Many of your shots look beautifully lit by natural light. For a shot like the one below, are you only using natural light or is it a combination of flashes and reflectors?

Sanne R

Thank you Andreas! The photographs I create exist mostly of natural light, filled in with a small ‘fill-in’ flashlight to lighten the hair and shoulders and to enhance depth in the image. Since I do like the ambient atmosphere, I work with large apertures and higher ISO-values most of the time. Using too much flashlights in my images will destroy the atmosphere and the image will become less sensitive.

How much time do you spend retouching your shots?

Concerning skin retouch, I do some standard corrections, like removing small blemishes on the face and shadows under the eyes. My goal is to create a picture as beautiful as possible, without losing the model’s identity and characteristics.

I used to spend too much time on an image doing color corrections. These corrections were driving me crazy sometimes. I think the reason for that is that the brains automatically get used to the color you see as you look at a certain color tone for a long time. For example, too much yellow on the screen is going to be normal yellow in your brains after a long while. As you view the color-corrected photo the next day, it doesn’t turn out to be the right color, so you have to edit the photo again. So, when it comes to color, you can really get fixated too much.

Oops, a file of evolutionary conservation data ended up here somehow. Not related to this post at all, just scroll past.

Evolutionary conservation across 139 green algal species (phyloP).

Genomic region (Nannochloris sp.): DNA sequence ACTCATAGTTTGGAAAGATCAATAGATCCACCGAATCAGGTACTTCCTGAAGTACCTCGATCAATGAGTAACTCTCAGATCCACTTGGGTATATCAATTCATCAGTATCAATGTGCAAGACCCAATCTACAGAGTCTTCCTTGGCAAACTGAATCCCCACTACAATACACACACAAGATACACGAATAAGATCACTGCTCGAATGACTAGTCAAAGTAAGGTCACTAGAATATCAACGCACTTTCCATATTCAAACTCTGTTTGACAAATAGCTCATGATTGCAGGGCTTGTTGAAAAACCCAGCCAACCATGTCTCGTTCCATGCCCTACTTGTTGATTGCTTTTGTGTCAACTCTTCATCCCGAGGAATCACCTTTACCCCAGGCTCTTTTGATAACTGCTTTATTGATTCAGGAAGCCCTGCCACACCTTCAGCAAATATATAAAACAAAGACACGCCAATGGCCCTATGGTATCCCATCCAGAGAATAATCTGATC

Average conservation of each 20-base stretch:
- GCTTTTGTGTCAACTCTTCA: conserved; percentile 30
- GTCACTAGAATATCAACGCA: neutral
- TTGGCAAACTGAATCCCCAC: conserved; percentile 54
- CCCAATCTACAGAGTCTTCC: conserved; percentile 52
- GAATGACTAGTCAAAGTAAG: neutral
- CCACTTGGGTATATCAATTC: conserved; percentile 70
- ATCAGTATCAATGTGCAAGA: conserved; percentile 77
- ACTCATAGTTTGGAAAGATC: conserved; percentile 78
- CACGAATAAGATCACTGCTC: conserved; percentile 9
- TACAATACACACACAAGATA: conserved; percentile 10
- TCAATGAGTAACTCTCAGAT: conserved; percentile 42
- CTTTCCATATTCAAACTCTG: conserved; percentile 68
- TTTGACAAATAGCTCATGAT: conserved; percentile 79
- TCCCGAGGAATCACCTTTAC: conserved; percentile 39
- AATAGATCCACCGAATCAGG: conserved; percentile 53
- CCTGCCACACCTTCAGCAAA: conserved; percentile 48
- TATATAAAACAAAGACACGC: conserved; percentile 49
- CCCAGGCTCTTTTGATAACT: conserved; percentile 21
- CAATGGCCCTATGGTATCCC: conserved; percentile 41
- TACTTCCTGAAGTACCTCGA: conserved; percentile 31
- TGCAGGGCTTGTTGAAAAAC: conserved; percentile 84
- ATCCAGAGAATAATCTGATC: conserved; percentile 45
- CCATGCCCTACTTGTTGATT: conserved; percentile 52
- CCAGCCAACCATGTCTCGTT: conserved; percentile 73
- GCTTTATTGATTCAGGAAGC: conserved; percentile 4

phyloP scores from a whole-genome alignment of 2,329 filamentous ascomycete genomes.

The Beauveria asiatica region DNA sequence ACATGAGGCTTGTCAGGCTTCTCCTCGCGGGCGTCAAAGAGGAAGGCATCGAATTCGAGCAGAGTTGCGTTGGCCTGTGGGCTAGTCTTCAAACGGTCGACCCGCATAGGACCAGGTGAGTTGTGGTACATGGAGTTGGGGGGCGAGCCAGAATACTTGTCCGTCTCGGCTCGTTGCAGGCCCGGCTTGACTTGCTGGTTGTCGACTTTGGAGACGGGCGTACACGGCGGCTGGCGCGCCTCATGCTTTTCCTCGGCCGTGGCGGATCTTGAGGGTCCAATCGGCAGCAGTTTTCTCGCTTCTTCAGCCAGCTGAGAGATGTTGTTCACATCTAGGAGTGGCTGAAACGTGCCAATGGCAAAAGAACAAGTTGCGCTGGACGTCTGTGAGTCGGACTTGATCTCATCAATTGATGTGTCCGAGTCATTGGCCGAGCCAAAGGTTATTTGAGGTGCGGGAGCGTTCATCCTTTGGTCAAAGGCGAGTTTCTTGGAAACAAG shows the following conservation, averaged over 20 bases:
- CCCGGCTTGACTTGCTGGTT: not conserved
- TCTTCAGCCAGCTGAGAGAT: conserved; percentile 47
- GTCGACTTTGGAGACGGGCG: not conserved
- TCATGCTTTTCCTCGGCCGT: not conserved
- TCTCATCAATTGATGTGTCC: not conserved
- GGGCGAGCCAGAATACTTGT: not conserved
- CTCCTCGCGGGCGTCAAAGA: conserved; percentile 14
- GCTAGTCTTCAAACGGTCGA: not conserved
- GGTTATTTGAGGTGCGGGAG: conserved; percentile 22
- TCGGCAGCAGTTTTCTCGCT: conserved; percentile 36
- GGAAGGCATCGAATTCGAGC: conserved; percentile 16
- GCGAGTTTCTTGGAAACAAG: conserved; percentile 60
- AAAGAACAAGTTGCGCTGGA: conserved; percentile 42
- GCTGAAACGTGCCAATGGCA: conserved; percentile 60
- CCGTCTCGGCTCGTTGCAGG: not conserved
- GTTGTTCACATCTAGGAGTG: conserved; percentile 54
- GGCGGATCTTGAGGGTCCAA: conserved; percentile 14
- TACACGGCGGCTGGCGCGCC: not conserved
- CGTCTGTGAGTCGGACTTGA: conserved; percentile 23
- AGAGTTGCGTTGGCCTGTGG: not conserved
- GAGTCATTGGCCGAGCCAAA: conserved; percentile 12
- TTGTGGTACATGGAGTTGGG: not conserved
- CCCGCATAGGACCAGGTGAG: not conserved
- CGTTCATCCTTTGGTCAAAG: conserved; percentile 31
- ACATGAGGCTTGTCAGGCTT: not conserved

What inspires you?

From time to time I buy some glossies. I view some websites from other Flickr members and visit websites from other photographers outside Flickr. Last December for example, I visited an exhibition of a famous Belgium photographer in Antwerp and purchased a book full of his work. Furthermore, I visit Flickrista frequently and view your ‘Daily Update’ sent by mail.


What tips do you have for aspiring fashion photographers?

Above all, be yourself and follow your own way and create a style that suits your vision and personal identity. There are many photographers with a diversity of styles. Be inspired by those who improve you style and enhance your personal identity as a photographer. Personally, I do have respect for photographers with an unambiguous style and who are capable to uphold, in a matter of speaking, a consistent quality. This is, in my opinion, an advantage for models and clients, because they know what style and quality they can expect.

If you could go back in time and tell yourself one thing you wish you would have known when you started out as a photographer, what would it be?

That the quality of a photograph does not depend on the price of your equipment and how much equipment you have, but rather depends on the expression, the story and the emotion you can present to the observer.


Which projects are you working on right now?

At this moment, I have two dates set with two models. For both models, I am making a mood-board, on which the expression, styling and make-up are clarified. By means of that mood-board, the models can conceive themselves and prepare themselves for the project. Besides that, they have a rough idea what they can expect from the photo shoot.


Sanne R

Where can people find you on the web?